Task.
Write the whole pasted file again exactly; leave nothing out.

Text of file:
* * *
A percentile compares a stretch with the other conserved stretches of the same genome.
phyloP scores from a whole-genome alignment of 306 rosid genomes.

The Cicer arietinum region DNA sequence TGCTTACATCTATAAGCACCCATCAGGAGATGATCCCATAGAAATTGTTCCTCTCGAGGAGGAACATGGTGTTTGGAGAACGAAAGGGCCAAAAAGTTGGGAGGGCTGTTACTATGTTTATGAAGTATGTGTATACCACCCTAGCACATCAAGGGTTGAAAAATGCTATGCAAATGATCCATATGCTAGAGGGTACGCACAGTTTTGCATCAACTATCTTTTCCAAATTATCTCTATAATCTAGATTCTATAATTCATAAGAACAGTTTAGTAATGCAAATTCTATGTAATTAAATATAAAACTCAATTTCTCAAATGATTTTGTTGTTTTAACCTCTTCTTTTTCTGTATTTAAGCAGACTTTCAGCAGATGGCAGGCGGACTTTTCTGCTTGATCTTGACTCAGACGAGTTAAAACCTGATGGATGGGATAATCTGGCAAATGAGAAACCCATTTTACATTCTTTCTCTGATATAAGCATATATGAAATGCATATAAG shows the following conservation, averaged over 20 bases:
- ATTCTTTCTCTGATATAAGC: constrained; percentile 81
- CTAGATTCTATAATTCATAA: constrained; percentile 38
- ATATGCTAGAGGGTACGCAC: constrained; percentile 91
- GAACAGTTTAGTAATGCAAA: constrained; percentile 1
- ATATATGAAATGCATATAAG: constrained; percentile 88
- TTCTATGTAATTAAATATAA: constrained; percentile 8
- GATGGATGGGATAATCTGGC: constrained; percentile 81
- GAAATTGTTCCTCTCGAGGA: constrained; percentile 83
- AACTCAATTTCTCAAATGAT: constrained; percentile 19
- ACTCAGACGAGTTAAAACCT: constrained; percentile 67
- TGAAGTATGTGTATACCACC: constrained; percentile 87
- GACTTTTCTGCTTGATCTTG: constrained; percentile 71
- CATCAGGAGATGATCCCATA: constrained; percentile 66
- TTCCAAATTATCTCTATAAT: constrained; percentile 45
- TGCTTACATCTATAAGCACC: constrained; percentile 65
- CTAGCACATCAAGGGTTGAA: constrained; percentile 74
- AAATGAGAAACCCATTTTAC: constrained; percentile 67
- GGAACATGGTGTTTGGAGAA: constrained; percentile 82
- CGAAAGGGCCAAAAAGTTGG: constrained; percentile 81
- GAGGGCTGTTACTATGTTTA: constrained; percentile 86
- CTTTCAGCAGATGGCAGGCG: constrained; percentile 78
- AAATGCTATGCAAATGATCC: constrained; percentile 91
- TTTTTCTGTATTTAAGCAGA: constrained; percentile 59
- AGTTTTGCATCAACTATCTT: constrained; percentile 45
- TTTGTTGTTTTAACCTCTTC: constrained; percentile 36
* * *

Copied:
A percentile compares a stretch with the other conserved stretches of the same genome.
phyloP scores from a whole-genome alignment of 306 rosid genomes.

The Cicer arietinum region DNA sequence TGCTTACATCTATAAGCACCCATCAGGAGATGATCCCATAGAAATTGTTCCTCTCGAGGAGGAACATGGTGTTTGGAGAACGAAAGGGCCAAAAAGTTGGGAGGGCTGTTACTATGTTTATGAAGTATGTGTATACCACCCTAGCACATCAAGGGTTGAAAAATGCTATGCAAATGATCCATATGCTAGAGGGTACGCACAGTTTTGCATCAACTATCTTTTCCAAATTATCTCTATAATCTAGATTCTATAATTCATAAGAACAGTTTAGTAATGCAAATTCTATGTAATTAAATATAAAACTCAATTTCTCAAATGATTTTGTTGTTTTAACCTCTTCTTTTTCTGTATTTAAGCAGACTTTCAGCAGATGGCAGGCGGACTTTTCTGCTTGATCTTGACTCAGACGAGTTAAAACCTGATGGATGGGATAATCTGGCAAATGAGAAACCCATTTTACATTCTTTCTCTGATATAAGCATATATGAAATGCATATAAG shows the following conservation, averaged over 20 bases:
- ATTCTTTCTCTGATATAAGC: constrained; percentile 81
- CTAGATTCTATAATTCATAA: constrained; percentile 38
- ATATGCTAGAGGGTACGCAC: constrained; percentile 91
- GAACAGTTTAGTAATGCAAA: constrained; percentile 1
- ATATATGAAATGCATATAAG: constrained; percentile 88
- TTCTATGTAATTAAATATAA: constrained; percentile 8
- GATGGATGGGATAATCTGGC: constrained; percentile 81
- GAAATTGTTCCTCTCGAGGA: constrained; percentile 83
- AACTCAATTTCTCAAATGAT: constrained; percentile 19
- ACTCAGACGAGTTAAAACCT: constrained; percentile 67
- TGAAGTATGTGTATACCACC: constrained; percentile 87
- GACTTTTCTGCTTGATCTTG: constrained; percentile 71
- CATCAGGAGATGATCCCATA: constrained; percentile 66
- TTCCAAATTATCTCTATAAT: constrained; percentile 45
- TGCTTACATCTATAAGCACC: constrained; percentile 65
- CTAGCACATCAAGGGTTGAA: constrained; percentile 74
- AAATGAGAAACCCATTTTAC: constrained; percentile 67
- GGAACATGGTGTTTGGAGAA: constrained; percentile 82
- CGAAAGGGCCAAAAAGTTGG: constrained; percentile 81
- GAGGGCTGTTACTATGTTTA: constrained; percentile 86
- CTTTCAGCAGATGGCAGGCG: constrained; percentile 78
- AAATGCTATGCAAATGATCC: constrained; percentile 91
- TTTTTCTGTATTTAAGCAGA: constrained; percentile 59
- AGTTTTGCATCAACTATCTT: constrained; percentile 45
- TTTGTTGTTTTAACCTCTTC: constrained; percentile 36